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Steinberg, Goodman & Kalish Personal Injury Attorneys | Chicago, IL
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Learn about our firm and how our expertise in personal injury cases will ensure that you receive the best possible outcome to your case.

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Recent Cases Results

  • $2,300,000 – Brain Injury
  • $650,000 – Motor Vehicle Accident
  • $800,000 – Construction Injury
  • $570,000 – Medical Malpractice
  • $4,300,000 – Medical Malpractice
  • $4,100,000 - Construction
  • $4,000,000 - Medical Malpractice
  • $3,000,000 - Vehicle Accident
  • $950,000 - Birth Injury Malpractice
  • $5,860,000 Medical Malpractice - Wrongful Death
  • $1,800,000 - Product Liability
  • $4,000,000 - Medical Malpractice
  • $3,000,000 - Vehicle Accident
  • $950,000 - Birth Injury Malpractice
  • $7,500,000 - Premises Liability

Informed Consent Protects Patient Safety

shutterstock_111753221-doctor-mom-child2-300x200.jpgMany cases of medical malpractice occur because patients are not given the opportunity to approve the treatment their physician chooses to apply. In order to reduce the possibility of serious injury or death, physicians conducting medical treatment on a non-emergency basis in Illinois are required to obtain patient consent prior to commencing medical care.

Illinois Law and Informed Consent

In Illinois, physicians are required to inform patients of the potential risks, complications, and alternative treatments that are available regarding medical care. This is especially important when it comes to surgery as there may be less invasive options available that pose significantly fewer risks.

The more information a physician discloses, the better. This includes answering any questions patients may have regarding a physicians education, training, and experience performing the procedures they are recommending. Physicians must also disclose safety information related to the devices and equipment that will be used to conduct the procedure. While they do not need to guarantee that these will work properly, physicians are required to notify patients of any known safety hazards and risks.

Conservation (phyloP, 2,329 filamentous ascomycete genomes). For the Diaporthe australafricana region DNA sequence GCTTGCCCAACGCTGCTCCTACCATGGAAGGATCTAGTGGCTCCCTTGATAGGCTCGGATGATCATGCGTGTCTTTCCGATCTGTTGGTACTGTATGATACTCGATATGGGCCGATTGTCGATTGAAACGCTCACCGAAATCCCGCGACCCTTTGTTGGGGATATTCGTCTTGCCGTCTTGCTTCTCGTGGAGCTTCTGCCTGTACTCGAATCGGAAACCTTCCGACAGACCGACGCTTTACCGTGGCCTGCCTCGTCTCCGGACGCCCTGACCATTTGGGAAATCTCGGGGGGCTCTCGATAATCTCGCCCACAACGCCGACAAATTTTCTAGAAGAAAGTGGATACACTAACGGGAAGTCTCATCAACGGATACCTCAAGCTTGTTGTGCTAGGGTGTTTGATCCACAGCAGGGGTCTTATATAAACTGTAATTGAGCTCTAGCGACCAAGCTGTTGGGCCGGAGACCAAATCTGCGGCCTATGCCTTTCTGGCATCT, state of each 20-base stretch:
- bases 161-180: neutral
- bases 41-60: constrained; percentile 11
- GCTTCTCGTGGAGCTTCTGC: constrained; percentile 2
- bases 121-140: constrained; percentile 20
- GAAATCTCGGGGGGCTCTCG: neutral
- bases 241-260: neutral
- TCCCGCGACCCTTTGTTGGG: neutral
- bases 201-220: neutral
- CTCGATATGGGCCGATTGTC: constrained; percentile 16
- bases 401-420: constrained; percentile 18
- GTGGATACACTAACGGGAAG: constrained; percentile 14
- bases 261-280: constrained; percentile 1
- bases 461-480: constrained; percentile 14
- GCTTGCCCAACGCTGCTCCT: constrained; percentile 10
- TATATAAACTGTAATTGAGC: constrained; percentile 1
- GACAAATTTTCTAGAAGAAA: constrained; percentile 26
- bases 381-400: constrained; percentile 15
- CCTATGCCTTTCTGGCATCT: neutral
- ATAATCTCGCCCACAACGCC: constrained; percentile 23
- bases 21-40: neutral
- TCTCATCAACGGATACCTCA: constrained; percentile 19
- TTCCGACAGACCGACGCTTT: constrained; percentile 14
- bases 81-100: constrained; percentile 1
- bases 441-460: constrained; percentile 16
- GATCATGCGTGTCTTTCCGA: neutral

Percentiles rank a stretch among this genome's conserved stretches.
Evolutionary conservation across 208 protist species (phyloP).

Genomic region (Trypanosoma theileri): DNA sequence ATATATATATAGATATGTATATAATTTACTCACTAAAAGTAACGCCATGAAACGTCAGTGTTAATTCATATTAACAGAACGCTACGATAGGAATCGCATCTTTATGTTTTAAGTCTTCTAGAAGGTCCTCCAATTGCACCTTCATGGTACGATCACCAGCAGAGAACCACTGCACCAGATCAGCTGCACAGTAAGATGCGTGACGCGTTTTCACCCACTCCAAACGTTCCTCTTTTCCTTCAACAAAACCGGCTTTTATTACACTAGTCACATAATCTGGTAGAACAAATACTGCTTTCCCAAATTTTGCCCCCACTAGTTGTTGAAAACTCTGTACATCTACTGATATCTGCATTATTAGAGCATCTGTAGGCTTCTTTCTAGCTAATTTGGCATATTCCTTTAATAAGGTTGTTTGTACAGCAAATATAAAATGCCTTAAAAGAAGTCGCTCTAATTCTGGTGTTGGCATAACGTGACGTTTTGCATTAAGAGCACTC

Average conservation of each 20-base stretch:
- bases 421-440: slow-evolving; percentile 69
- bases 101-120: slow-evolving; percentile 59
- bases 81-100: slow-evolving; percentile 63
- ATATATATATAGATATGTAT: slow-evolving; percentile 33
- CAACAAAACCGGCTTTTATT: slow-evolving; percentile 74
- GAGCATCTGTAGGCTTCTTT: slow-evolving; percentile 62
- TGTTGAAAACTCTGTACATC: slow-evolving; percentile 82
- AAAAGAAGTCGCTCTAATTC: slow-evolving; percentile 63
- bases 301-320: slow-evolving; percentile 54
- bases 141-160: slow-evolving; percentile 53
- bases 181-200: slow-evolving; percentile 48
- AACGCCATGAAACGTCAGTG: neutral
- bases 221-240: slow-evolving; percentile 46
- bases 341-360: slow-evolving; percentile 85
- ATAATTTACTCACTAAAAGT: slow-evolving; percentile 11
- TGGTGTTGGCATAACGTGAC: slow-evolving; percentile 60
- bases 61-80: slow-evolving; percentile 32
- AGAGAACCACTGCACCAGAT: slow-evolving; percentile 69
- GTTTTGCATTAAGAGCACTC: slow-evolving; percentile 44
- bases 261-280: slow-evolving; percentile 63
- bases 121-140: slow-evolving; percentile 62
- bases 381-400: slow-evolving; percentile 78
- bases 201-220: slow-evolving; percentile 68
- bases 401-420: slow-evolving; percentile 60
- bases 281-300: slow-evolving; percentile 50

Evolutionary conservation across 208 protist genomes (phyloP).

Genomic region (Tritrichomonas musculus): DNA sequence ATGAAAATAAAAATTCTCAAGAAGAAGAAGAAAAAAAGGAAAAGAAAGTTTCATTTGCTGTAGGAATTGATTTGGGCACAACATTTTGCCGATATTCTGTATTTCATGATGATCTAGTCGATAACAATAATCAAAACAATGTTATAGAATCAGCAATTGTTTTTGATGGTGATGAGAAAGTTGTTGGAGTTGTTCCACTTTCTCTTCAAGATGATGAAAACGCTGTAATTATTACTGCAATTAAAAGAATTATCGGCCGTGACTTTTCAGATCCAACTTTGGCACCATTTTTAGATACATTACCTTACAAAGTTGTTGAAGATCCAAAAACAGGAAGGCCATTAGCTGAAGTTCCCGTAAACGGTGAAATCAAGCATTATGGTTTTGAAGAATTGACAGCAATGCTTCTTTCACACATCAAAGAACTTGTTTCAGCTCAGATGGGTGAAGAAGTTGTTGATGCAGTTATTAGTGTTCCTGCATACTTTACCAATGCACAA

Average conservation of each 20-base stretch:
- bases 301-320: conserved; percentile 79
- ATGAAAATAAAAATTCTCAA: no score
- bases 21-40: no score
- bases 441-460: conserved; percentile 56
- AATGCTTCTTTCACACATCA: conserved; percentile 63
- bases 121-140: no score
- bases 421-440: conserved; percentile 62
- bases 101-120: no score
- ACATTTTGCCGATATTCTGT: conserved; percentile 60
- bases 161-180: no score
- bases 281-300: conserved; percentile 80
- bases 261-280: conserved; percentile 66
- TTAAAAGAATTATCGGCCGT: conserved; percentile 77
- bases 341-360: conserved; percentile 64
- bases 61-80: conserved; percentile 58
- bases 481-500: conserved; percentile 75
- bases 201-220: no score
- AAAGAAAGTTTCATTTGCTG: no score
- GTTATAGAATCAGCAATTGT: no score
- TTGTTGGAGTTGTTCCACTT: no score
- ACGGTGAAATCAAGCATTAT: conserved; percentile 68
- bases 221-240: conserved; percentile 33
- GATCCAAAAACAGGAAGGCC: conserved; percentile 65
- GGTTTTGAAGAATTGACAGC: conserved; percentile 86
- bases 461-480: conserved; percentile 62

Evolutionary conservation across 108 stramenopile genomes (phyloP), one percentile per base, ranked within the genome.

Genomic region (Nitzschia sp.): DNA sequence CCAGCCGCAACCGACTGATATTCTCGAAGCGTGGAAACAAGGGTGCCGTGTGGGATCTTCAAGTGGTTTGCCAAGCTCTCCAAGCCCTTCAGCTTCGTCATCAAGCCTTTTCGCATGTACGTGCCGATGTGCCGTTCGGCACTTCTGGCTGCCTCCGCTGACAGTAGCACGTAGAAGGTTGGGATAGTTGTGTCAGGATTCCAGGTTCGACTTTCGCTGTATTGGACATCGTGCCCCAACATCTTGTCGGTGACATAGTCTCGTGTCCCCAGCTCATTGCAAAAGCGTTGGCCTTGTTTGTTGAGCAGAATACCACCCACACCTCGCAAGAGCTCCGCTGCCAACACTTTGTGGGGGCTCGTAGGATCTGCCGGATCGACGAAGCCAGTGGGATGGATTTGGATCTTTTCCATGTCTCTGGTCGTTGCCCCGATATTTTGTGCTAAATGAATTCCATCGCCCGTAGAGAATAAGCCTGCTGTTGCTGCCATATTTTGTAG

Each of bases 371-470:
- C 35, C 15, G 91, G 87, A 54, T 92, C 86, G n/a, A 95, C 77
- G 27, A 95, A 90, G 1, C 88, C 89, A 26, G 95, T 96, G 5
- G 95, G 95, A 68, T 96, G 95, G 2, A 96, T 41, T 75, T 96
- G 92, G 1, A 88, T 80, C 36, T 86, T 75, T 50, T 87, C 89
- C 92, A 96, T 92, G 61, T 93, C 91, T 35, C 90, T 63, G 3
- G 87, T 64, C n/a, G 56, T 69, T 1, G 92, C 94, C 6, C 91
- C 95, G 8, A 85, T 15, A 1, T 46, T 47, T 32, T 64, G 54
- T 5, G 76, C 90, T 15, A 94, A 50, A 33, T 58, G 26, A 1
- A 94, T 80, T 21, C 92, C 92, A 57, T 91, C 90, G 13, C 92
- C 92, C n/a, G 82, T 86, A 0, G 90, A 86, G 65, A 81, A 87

Exceptions to Informed Consent

Physicians are not required to obtain informed consent from patients undergoing emergency medical treatment, such as lifesaving procedures following an automobile accident. In Illinois, the law presumes that the physician will consider all available facts and information prior making a treatment decision on behalf of the patient. However, this does not absolve physicians who abuse this privilege and conduct experimental, or other treatments that present significant known hazards to patient health and safety.

Illinois' informed consent provisions also cover those who are incapable of making medical decisions on their own behalf. These include children, patients who are mentally ill, or patients who are incapacitated. In these cases, consent must be obtained from the individual's parent or legal guardian.

Experimental Surgeries are Especially Dangerous

The hottest trend or the latest fad can pose a significant health risk. While medical technology is growing by leaps and bounds, that does not mean that every procedure, every device, and every strategy is effective or safe. Experimental surgeries can cause heart attacks, strokes, brain damage, nerve damage, paralysis, and loss of life.

Physicians treating patients using experimental technology or treatment methods are required to provide patients with information notifying them of the potential risks. When they don't, they can be held liable for medical malpractice. Such was the case of Dr. Mark Holterman whose experimental treatments led to the permanent injury of a child who will now require life-long care as the result of a botched esophageal operation.

Holding Physicians Liable for Medical Malpractice

Physicians can be held liable for negligence and medical malpractice if they do not properly inform a patient prior to the commencement of a procedure. In cases of gross negligence, patients and their medical malpractice lawyer may also seek a claim for battery if it can be shown that the physicians intent was to take advantage of, or otherwise deliberately harm the patient.

Patients in Illinois do not waive their rights even if the physician has informed them of all the potential risks associated with a medical procedure. Indeed, the law specifically prohibits the use of any language, either verbally or in writing, that would restrict the rights of patients to pursue compensation for any injury that might occur.